Adventures in Dying

 Dying-a fact of our farm existence. A fact of life, actually. A Buddhist discussion came across my browsing yesterday, and while I do not pretend to be a student of Buddhism, this teaching was pretty straightforward. To truly live, we must really contemplate death. I tried it out, telling a few trusted people-- hey, you know, we're all dying. They thought me morbid. But truly, in this teaching, the idea is to really let death sink in. What are we reaching, striving, hoping, fantasizing, creating? How important do we imagine our things, our legacy, our ideas? What truly will we take with us other than our karmic balance? I believe the teaching is pushing us to wake everyday and strip it to the bare bones. I think it is challenging us to walk in love, breathe in peace, and exhale oneness. It is pushing us to take a step back, imagining this as our last day and asking us, what is important? why are we here? who are you?
So meet our little teacher, Tiger. As alluded, the farm is full of death and also bursting with life. It is full of its cycles of renewal and decay, bursting and withering. The girls are used to this. The tragedy never escapes them. We do our best to live lightly, taking only what we perceive is needed. The tragedy is beautiful in that each time we are reminded that we still feel empathy and that the suffering of other beings, be it this tiny teacher, or be it a mighty oak, hurts us all.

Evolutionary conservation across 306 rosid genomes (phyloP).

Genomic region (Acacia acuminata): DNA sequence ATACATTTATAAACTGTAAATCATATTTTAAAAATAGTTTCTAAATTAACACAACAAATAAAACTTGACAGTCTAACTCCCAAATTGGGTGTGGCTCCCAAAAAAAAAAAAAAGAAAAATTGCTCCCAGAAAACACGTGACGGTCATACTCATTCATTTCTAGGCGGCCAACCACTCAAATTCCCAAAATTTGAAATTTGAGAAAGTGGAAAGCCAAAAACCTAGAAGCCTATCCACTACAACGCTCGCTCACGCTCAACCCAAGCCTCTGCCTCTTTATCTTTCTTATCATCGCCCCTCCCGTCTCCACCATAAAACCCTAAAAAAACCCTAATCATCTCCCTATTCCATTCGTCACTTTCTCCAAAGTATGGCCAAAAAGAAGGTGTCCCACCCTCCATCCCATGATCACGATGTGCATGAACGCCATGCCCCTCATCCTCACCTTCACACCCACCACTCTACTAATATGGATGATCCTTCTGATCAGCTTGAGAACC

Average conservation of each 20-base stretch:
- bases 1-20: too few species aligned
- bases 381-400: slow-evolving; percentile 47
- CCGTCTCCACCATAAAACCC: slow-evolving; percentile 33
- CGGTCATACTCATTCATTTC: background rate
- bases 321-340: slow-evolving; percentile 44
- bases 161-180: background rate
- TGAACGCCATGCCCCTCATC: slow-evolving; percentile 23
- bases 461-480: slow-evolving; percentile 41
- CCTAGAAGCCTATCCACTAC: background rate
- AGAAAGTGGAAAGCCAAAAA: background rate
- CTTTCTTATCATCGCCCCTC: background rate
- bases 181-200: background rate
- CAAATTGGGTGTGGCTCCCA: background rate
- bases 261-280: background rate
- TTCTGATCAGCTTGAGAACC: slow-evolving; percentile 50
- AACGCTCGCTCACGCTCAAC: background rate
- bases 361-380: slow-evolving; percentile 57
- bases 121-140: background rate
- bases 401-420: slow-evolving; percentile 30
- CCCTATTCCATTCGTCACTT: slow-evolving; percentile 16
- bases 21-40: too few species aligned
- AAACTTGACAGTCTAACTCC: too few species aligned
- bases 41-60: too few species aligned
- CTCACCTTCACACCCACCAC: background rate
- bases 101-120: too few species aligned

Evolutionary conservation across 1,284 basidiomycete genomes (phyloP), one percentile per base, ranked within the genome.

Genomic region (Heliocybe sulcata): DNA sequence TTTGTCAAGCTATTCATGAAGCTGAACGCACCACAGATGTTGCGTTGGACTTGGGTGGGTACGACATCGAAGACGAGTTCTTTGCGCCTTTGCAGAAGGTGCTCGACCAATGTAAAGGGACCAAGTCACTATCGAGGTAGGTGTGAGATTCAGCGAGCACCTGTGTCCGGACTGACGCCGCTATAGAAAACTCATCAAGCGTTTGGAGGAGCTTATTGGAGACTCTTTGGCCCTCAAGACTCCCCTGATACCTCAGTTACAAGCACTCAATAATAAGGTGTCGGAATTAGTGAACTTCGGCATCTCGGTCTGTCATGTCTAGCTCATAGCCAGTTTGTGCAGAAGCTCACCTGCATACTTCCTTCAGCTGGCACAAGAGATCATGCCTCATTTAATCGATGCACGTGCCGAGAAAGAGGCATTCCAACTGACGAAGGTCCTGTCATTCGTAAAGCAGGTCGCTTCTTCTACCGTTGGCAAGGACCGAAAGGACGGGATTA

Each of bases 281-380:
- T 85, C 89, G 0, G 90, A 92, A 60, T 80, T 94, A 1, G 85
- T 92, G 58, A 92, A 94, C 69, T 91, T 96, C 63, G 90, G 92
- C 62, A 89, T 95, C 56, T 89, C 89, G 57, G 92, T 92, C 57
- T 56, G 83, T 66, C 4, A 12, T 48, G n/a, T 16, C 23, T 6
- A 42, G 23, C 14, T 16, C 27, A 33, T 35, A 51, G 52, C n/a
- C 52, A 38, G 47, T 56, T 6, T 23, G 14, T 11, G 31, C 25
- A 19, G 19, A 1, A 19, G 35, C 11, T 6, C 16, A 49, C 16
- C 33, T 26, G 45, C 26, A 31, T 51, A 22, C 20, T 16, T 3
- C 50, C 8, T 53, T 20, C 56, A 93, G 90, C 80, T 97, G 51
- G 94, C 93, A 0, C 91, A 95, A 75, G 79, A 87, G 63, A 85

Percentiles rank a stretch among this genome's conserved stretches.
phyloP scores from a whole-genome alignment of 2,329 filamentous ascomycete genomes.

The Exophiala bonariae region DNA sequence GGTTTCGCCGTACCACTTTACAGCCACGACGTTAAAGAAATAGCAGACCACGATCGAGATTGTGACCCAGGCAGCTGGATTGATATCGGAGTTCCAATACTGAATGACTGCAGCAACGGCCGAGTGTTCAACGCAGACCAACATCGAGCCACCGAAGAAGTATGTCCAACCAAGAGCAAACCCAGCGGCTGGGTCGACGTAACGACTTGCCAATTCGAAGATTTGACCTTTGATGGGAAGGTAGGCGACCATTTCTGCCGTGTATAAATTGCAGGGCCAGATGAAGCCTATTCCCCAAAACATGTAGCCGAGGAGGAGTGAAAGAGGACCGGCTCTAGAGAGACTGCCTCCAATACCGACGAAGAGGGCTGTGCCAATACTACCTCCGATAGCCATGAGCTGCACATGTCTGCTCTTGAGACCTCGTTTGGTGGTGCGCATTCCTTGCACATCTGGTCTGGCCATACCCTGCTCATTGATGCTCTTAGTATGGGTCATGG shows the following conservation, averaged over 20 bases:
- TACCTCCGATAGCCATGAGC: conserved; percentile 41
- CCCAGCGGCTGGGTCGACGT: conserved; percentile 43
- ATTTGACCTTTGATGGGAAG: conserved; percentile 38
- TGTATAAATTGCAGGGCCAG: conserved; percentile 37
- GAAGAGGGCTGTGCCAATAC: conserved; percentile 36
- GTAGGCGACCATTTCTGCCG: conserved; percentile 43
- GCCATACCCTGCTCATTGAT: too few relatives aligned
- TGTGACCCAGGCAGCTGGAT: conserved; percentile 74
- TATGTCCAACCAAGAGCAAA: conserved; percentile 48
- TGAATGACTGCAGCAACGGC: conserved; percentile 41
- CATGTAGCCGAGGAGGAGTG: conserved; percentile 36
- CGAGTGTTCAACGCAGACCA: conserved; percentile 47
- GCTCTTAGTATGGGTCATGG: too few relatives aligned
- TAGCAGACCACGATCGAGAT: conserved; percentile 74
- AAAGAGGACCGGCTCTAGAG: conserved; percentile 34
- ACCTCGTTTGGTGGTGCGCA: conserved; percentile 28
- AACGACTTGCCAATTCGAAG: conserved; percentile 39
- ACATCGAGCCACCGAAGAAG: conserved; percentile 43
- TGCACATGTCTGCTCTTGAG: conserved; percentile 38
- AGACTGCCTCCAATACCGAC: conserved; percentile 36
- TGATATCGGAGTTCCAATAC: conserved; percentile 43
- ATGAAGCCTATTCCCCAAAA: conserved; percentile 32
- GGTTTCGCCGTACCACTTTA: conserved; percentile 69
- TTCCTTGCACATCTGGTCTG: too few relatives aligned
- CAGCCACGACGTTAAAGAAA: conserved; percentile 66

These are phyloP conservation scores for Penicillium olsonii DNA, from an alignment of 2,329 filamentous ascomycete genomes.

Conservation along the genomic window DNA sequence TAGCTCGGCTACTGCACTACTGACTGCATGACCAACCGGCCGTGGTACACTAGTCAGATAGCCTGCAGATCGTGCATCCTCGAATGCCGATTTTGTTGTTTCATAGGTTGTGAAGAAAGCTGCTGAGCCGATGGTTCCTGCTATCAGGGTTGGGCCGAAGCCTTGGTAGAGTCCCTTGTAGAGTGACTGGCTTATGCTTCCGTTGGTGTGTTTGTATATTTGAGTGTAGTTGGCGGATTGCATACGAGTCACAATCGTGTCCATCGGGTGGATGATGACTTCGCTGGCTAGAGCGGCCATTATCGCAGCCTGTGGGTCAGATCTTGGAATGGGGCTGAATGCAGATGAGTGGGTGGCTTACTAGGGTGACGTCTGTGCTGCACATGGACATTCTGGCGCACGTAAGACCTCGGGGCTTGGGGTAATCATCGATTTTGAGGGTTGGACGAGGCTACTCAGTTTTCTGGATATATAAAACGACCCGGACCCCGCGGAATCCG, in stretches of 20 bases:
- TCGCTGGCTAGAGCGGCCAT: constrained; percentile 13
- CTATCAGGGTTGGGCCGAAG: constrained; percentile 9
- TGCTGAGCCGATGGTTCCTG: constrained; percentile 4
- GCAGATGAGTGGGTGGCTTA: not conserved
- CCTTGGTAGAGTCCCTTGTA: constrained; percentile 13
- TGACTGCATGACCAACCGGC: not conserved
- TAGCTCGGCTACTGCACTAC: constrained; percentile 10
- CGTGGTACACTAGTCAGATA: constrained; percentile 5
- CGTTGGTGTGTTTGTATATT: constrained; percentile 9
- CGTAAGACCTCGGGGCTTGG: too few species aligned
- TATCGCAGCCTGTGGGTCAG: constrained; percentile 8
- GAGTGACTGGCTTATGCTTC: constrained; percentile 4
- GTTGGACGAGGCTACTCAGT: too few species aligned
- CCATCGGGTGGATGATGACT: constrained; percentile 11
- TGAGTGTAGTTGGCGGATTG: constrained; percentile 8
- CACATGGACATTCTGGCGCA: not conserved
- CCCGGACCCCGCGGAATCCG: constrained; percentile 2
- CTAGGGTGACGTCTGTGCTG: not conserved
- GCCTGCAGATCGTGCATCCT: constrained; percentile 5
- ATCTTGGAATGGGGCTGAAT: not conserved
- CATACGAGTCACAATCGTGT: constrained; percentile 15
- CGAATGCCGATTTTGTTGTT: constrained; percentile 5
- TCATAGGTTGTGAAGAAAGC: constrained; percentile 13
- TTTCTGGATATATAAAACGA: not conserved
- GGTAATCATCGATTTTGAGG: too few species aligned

We are slow learners. Maybe we are fast learners actually, but since we learn primarily by doing and not by books or being told, we have to experience a lot of mishaps. Its the hard way, but it is the way of us. We noticed Tiger was seeming tired. We are new to pigs. We observed. Then we noticed he wasn't nursing much. We tried to get him to nurse, but Momma refused. So we brought him in, got him some goat's milk and gave him a bottle. He ate it right up. We thought this a good sign and planned on watching him recover into being our cutie "pet" pig. 

When it became clear that he wasn't well enough to be in the barn, we took turns sleeping with him fireside. On the cement floor-- emphasizing that we really gave this our best go! Like an infant, he awoke throughout the night for food or just for attention. We were tired. After a few days, he wasn't improving much. I tried to listen more closely. I heard a thumping. A little wheezing. Enough info to ask Google some questions. The answers were not good. Pneumonia. We called the vet, knowing that we were fighting an uphill battle. 

The nearest vet who would see him was an hour and a half. By the time we got there his fever had spiked and the vet tried to be straightforward without being negative. We took our antibiotics, our baby, and prayed. He hung on a few more days. He never wanted to be out of our arms. The girls were having some Kindle time while holding him. I began having a feeling and I snagged him and began rocking him by the fire. I began to have my senses clear and I told the girls that I was having a feeling that it was almost time to say goodbye.

He began to gasp, and the girls and I laid hands on him, praying for his easy passage, as we sent him our love and goodbye. It was a new experience for us, being midwife to this slow death. This is the kind of death that leaves us broken, but whole all at once-- the kind of death that calls to our humanity and our care rather than to our adrenalin, our vengeance, or our shocked grief.

We can spend our lives collecting, searching, making, brooding. We can spend our lives wishing, waiting, hoping, hurting. Or we can spend our lives being, Being. In each moment, letting it wash us over and lead us to be more deeply present. Your teacher is inside, but sometimes there is a being outside of us who is a good match to reflect to us just exactly what we need in the moment. Thank you Tiger for being such a Love, such a Teacher.